In Sustainability, “Everybody’s Responsibility” = “Nobody’s Responsibility”
As regular readers, will know, as well as my day job as sustainability consultant/pontificator, I have another day job which fits round it of local councillor. A subset of that job is, unsurprisingly perhaps, Opposition Spokesman on Sustainability Issues.
Now, while I keep this blog free of partisan party political stuff, it is fair to say that when my party lost control of the Council back in 2011, Sustainability has dropped from a first tier priority down to the third tier of “other things we should really do”. But in the last few months, it has suddenly bubbled back to the second tier, much to my delight – I finally have something to scrutinise.
While the new initiative is quite good, the thing that bothers me is that the responsibility for it is really unclear. Two of the ten Cabinet members have formal responsibility for climate change, but the new initiative was led in the press by a third, and a fourth member presented the report on the new initiative.
When challenged as to who was ‘it’, the answer was the same one we hear across many organisations. “We are trying to make sustainability everybody’s responsibility.” That line always reminds me of the old story about four people named Everybody, Somebody, Anybody and Nobody…
There was an important job to be done and Everybody was sure that Somebody would do it. Anybody could have done it, but Nobody did it. Somebody got angry about that, because it was Everybody’s job. Everybody thought Anybody could do it, but Nobody realized that Everybody wouldn’t do it. It ended up that Everybody blamed Somebody when Nobody did what Anybody could have.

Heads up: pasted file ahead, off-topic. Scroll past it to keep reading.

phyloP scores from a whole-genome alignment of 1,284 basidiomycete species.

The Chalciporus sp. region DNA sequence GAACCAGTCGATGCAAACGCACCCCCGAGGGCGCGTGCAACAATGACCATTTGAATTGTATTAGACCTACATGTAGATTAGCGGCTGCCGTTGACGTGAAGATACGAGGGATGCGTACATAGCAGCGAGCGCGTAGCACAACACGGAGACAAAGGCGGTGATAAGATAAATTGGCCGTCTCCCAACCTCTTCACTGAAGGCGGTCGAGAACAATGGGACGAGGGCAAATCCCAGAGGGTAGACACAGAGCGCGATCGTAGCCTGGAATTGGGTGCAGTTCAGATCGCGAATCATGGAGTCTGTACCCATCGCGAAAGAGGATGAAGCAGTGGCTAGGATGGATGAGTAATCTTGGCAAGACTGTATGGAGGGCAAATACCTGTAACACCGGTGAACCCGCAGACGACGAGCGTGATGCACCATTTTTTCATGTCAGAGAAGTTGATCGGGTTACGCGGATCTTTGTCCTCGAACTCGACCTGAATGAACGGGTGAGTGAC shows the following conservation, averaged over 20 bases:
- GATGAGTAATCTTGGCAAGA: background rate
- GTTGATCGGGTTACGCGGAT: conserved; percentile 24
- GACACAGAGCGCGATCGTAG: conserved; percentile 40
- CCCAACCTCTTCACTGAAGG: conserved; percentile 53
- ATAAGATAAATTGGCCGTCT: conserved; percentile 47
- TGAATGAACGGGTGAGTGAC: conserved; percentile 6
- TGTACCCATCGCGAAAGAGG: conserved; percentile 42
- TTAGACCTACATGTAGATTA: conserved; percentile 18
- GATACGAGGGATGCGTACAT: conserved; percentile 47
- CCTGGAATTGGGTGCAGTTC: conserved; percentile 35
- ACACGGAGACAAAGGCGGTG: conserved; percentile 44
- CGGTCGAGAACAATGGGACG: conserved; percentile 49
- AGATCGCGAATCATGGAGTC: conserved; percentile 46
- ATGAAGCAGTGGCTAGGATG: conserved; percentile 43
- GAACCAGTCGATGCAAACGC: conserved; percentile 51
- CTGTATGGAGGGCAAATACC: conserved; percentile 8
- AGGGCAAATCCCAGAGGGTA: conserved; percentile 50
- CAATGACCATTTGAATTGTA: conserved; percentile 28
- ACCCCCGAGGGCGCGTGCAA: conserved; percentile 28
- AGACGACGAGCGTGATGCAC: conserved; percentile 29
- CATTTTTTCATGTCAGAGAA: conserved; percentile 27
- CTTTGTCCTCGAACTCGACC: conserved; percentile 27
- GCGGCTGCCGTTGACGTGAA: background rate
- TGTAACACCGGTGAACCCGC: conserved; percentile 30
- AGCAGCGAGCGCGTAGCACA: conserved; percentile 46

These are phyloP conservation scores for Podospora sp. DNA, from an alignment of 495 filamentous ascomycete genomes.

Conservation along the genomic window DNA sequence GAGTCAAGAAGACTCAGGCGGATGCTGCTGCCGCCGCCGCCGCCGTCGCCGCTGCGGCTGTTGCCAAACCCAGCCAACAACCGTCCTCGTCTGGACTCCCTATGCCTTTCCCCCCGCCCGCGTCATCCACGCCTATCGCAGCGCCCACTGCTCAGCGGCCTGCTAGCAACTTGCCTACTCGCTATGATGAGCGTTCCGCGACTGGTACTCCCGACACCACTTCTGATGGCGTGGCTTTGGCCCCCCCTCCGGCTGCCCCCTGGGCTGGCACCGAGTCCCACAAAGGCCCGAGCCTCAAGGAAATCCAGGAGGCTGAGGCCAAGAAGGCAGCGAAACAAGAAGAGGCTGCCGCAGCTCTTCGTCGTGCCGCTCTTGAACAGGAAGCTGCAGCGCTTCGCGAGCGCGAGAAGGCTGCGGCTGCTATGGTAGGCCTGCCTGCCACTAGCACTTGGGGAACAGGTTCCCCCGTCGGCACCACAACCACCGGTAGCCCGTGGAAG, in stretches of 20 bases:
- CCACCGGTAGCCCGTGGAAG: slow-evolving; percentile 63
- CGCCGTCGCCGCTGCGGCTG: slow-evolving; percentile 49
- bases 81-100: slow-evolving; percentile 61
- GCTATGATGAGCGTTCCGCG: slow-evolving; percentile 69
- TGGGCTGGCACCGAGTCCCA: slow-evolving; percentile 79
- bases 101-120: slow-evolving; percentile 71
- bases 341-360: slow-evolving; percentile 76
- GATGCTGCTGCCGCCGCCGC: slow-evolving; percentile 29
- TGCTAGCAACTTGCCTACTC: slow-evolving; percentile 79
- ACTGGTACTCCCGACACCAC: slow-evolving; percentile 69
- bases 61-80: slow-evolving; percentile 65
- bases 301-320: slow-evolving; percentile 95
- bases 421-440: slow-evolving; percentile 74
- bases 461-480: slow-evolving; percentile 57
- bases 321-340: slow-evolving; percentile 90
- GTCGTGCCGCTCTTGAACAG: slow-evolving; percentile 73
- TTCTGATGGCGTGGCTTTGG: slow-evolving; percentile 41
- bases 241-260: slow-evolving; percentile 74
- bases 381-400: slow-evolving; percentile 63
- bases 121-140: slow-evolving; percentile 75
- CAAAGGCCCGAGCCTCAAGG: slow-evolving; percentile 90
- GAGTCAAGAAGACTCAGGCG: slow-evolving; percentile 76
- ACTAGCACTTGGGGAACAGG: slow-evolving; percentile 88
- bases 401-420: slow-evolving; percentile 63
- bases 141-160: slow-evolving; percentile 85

As I have argued many times, professionally and politically, somebody has to show responsibility from a leadership point of view. Somebody has to be driving that change, somebody has to stand up and defend progress (or lack of it), somebody has to be the ‘face’ of sustainability.
With my clients, I always recommend:
- There must be clear and visible leadership at both an executive and an operational level;
- Responsibility for sustainability in key middle management positions should not be left to chance – sustainability KPIs should be translated for those job roles and embedded into personal objectives;
- Once those formal roles are set, “everybody’s responsibility” can be delivered through peer networks and employee engagement – but you should have no doubts that it is unlikely to deliver more than reasonable incremental change.